A day in Málaga

We only had one day in Málaga. Málaga is a large city and we knew we wouldn’t have the time or energy to hop hither and yon on public transportation. Therefore, we narrowed our scope [predictably] to Málaga’s Alcazaba and Castle of Gibralfaro. We also got to zip around the Atarazanas Market and gaze up at the Málaga Cathedral, known as the “La Manquita,” or “The One-Armed Lady” (due to the south tower never being completed).

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And of course, there was food. The restaurant will go unnamed. The food was delicious, but if only we wouldn’t have had to get hangry while watching customers who had sat down after us finish their meals before anyone came to take our order. Living in Spain, one must get accustomed to bad service, but really?!

The Alcazaba, or Moorish fortress, was beautiful. Built in the early 11th century, it’s one of the best preserved fortresses in Spain. We explored the nooks and crannies while trying not to trip over the other tourists.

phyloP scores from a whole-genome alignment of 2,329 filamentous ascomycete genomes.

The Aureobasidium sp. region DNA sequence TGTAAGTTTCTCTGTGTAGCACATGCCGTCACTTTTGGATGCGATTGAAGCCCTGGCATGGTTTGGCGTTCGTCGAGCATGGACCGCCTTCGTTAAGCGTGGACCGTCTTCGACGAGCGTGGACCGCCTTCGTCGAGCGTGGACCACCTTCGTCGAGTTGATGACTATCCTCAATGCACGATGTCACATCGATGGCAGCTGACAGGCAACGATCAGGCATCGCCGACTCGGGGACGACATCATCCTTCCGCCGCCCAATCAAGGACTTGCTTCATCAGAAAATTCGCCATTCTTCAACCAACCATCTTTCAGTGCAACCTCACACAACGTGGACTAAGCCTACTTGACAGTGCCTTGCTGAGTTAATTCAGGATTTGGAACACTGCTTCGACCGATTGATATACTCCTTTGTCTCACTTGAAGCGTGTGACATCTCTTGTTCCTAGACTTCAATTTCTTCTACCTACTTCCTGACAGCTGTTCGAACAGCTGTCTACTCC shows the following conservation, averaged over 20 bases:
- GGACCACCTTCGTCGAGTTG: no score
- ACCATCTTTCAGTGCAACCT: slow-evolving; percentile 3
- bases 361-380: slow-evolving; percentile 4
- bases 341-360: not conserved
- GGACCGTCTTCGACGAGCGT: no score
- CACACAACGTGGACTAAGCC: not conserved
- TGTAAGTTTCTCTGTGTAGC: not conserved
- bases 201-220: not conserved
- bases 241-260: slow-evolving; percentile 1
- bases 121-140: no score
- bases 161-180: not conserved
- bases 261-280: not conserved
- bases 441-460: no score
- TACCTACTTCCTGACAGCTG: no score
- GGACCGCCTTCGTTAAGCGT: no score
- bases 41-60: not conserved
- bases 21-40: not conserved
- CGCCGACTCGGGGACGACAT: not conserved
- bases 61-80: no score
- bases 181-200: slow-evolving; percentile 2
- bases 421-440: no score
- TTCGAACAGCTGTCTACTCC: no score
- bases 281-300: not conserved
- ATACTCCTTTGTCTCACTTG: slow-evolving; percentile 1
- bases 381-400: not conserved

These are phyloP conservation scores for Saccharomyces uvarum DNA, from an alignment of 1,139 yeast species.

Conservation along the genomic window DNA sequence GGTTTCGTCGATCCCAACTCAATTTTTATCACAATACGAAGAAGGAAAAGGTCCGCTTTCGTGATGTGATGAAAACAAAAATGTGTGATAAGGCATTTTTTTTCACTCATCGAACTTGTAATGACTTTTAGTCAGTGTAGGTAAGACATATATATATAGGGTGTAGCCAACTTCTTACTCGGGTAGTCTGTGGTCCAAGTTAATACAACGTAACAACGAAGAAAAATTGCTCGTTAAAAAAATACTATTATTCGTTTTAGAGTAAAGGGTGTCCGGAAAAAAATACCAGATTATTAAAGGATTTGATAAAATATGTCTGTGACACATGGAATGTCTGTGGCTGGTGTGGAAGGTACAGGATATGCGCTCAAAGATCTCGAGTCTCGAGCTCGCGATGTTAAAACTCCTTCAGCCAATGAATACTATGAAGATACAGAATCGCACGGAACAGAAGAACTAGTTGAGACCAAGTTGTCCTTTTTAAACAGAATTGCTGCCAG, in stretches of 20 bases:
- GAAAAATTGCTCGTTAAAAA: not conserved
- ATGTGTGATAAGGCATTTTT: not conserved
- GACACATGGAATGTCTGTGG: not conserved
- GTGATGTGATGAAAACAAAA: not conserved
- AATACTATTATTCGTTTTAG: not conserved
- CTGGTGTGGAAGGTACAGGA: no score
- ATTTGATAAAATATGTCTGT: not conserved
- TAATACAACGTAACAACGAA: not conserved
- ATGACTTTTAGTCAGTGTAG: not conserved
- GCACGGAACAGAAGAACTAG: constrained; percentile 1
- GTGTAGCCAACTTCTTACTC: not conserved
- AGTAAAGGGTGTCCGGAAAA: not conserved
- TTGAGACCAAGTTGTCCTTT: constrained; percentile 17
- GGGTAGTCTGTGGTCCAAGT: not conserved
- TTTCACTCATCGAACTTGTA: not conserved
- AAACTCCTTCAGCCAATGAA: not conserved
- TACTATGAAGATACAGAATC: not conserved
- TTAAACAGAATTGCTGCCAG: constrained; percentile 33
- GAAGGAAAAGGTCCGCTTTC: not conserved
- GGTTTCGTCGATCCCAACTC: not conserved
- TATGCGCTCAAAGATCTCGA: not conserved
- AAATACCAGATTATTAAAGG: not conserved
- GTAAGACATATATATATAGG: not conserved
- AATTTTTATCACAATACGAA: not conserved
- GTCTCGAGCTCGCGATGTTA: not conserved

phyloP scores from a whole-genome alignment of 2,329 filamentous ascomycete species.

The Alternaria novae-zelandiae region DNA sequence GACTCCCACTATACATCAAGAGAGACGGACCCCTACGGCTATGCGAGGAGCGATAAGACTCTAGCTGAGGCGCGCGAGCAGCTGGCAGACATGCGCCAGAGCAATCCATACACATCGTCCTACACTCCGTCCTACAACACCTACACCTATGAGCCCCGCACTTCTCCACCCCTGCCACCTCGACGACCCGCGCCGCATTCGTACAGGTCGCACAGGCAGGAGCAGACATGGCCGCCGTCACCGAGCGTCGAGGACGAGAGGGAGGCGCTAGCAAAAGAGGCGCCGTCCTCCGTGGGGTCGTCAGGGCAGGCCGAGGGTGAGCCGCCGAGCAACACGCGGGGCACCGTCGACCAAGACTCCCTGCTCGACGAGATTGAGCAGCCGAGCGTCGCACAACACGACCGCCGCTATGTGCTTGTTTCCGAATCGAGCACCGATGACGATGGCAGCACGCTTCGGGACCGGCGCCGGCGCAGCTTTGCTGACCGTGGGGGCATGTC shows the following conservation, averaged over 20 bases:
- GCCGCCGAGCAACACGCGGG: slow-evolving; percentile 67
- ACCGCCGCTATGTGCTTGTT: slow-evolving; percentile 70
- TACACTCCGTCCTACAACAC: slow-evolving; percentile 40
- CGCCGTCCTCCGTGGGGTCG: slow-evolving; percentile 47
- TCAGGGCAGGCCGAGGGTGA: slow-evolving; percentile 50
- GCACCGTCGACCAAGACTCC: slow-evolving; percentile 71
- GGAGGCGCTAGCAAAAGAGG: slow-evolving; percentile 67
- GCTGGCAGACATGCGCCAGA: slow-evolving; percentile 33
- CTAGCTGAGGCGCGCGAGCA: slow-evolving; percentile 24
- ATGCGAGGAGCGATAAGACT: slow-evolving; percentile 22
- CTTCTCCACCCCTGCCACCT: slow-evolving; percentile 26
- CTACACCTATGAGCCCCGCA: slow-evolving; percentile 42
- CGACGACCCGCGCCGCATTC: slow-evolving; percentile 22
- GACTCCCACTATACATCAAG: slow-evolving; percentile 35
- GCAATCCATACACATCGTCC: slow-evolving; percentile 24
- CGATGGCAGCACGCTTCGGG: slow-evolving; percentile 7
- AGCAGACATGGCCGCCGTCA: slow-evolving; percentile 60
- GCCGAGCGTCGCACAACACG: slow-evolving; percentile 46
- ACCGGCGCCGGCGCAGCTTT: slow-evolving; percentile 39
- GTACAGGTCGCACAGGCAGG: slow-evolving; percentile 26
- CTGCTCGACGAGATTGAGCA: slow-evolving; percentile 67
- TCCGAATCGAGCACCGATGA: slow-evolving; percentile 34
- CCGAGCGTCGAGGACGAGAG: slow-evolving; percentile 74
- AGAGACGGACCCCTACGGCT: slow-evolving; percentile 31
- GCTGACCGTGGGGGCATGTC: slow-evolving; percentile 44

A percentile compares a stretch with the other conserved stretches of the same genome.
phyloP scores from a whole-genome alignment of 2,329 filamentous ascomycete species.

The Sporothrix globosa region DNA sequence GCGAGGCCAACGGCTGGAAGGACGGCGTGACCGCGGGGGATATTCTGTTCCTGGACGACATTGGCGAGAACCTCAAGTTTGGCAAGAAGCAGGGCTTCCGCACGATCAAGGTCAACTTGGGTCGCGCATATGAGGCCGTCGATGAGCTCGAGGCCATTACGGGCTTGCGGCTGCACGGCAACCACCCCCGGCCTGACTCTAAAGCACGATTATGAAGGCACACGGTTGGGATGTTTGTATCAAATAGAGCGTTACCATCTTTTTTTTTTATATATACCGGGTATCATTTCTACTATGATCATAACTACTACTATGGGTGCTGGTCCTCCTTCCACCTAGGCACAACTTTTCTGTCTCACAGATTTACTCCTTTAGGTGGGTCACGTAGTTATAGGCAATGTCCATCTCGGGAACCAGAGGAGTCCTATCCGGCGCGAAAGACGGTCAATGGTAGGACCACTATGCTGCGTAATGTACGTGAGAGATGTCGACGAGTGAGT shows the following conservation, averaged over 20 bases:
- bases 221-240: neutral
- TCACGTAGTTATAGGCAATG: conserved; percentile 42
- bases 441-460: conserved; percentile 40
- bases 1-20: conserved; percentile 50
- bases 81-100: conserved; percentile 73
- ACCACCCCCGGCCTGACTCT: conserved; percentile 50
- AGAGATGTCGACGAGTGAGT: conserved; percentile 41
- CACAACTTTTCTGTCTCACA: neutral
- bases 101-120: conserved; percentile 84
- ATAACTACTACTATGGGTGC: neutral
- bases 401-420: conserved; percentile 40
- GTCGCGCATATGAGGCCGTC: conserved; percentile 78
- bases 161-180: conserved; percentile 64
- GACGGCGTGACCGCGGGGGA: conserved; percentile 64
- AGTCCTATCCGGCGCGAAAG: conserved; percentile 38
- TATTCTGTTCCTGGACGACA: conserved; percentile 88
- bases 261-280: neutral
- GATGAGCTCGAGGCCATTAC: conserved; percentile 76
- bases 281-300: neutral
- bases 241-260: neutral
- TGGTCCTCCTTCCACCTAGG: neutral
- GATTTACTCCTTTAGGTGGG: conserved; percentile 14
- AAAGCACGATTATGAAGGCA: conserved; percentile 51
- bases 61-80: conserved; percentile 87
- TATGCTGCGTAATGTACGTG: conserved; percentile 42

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Just outside of the Alcazaba was a Roman theater, dating to first century B.C. The view was outstanding, but I can’t say much for the smell. A friend mentioned that it was reminiscent of a zoo exhibit. After that, we kept expecting poo-flinging apes to appear from somewhere below.

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The Castle of Gibralfaro was connected to the Alcazaba. However, tourists had to go out and around on the side street. It was hot. It was exhausting. A street musician encouraged us on. I was completely soaked in sweat by the time we stopped for a few soggy pictures. But the view…

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No one checked our tickets. They must have figured that anyone who made that climb deserved to be there! Our exploration of the nooks and crannies was severely limited due to our short supply of energy. We found a bus that took us to the bottom of the hill (and asked ourselves why we hadn’t bothered finding one to take us to the top).

My friends humored my Indian craving by hunting down The Great India, an Indian restaurant we had spotted at the beginning of our day. And this, my friends, is the way to end any day of tourism:

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